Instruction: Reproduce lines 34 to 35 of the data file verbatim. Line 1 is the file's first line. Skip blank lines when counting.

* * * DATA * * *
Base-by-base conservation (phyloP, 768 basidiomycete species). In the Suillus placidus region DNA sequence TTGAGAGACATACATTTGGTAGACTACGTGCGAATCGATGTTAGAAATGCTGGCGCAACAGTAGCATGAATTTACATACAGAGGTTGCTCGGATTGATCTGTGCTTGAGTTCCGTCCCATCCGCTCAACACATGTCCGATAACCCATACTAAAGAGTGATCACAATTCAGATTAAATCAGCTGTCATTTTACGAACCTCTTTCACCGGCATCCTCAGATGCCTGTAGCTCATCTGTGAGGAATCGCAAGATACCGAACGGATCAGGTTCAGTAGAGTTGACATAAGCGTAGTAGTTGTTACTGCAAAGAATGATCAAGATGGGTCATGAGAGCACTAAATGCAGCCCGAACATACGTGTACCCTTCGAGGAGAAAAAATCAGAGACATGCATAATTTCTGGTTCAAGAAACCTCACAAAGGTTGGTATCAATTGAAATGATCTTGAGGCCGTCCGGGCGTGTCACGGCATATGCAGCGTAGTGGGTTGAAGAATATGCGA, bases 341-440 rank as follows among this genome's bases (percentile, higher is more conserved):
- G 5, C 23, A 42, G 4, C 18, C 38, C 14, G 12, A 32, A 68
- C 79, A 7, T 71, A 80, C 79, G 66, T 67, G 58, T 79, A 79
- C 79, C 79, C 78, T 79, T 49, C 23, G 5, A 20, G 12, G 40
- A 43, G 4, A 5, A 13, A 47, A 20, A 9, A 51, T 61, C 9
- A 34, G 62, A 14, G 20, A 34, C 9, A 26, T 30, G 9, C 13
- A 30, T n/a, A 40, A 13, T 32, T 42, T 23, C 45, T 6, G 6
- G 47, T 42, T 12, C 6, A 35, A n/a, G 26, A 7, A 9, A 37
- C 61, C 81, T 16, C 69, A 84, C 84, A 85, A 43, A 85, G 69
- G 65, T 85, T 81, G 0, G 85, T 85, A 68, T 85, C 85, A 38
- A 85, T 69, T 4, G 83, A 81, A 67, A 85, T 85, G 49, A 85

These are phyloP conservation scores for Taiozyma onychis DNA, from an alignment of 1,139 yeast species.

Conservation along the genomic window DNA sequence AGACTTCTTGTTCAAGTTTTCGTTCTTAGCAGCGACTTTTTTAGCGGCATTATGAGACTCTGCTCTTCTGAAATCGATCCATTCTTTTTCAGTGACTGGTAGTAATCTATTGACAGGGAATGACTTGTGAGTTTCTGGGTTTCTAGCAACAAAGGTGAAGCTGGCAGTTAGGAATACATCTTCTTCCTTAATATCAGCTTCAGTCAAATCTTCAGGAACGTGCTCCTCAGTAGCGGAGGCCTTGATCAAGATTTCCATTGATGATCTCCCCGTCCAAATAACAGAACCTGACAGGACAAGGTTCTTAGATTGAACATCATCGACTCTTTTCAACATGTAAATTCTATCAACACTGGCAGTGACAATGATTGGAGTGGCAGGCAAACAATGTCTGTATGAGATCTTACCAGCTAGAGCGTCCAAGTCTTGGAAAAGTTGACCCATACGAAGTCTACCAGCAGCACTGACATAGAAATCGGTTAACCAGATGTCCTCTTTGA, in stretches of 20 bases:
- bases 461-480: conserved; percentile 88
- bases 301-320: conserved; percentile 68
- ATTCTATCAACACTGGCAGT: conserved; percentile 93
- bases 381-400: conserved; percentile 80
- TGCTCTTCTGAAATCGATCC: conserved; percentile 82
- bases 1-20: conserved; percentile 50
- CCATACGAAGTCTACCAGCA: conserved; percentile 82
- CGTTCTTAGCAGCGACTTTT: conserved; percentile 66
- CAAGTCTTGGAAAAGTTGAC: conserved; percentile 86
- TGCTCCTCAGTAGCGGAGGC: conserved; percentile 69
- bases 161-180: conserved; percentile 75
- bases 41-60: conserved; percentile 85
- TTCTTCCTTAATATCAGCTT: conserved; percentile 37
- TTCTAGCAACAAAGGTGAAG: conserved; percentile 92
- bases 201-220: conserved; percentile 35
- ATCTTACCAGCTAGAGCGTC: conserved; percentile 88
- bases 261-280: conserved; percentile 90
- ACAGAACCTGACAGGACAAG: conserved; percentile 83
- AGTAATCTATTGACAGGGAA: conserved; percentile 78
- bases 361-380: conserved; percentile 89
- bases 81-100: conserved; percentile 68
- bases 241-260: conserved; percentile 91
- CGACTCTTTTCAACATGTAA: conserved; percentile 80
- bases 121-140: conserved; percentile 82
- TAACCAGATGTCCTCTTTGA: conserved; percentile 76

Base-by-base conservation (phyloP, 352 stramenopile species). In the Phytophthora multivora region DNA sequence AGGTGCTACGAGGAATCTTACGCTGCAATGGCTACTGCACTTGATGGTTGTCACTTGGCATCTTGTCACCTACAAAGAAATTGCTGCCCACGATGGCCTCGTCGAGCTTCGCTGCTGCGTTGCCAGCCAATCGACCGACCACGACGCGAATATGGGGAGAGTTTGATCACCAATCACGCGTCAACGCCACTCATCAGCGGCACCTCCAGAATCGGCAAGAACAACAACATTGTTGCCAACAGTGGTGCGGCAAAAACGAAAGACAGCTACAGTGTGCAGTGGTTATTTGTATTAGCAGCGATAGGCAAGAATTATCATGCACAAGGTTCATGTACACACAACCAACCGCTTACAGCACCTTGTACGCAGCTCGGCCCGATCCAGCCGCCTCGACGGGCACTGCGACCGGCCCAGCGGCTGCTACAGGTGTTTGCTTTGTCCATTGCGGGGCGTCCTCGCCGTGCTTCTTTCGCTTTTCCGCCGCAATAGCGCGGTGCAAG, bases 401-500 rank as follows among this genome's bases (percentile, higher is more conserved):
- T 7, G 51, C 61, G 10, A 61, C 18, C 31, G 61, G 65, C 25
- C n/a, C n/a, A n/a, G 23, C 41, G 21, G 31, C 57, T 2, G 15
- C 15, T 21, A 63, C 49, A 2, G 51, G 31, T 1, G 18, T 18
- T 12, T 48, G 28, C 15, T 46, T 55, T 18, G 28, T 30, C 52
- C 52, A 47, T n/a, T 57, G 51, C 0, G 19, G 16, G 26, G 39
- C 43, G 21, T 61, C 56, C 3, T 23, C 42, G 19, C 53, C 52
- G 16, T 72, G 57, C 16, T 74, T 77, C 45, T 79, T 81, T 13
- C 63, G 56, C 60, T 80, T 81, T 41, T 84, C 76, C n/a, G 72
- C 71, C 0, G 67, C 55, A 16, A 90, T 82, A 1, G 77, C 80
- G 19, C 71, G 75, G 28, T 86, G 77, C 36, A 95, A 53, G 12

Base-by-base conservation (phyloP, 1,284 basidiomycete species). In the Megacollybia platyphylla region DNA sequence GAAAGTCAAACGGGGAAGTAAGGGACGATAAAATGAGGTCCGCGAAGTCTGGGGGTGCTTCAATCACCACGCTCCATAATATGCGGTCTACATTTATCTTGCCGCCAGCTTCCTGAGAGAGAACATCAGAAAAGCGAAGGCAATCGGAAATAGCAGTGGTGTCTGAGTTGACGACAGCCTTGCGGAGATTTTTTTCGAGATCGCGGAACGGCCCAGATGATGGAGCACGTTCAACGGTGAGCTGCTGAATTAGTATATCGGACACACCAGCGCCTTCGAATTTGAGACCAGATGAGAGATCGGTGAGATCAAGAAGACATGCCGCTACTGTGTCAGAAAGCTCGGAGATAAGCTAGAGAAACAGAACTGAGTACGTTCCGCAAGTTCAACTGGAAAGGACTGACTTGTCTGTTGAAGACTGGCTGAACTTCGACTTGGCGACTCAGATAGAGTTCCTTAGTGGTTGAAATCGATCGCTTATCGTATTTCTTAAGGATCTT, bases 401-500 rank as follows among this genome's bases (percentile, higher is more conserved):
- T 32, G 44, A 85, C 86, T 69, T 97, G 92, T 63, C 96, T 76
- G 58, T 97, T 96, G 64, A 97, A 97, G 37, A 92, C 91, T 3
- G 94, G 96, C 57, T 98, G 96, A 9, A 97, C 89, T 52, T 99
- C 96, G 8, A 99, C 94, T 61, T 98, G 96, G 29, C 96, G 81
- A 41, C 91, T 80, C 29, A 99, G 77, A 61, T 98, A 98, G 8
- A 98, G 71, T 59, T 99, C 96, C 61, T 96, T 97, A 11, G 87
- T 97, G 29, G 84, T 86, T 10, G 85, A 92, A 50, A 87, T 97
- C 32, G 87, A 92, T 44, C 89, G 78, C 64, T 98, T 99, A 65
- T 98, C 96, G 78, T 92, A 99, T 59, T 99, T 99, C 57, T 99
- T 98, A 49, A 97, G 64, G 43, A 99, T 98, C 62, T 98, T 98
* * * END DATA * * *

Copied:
- bases 81-100: conserved; percentile 68
- bases 241-260: conserved; percentile 91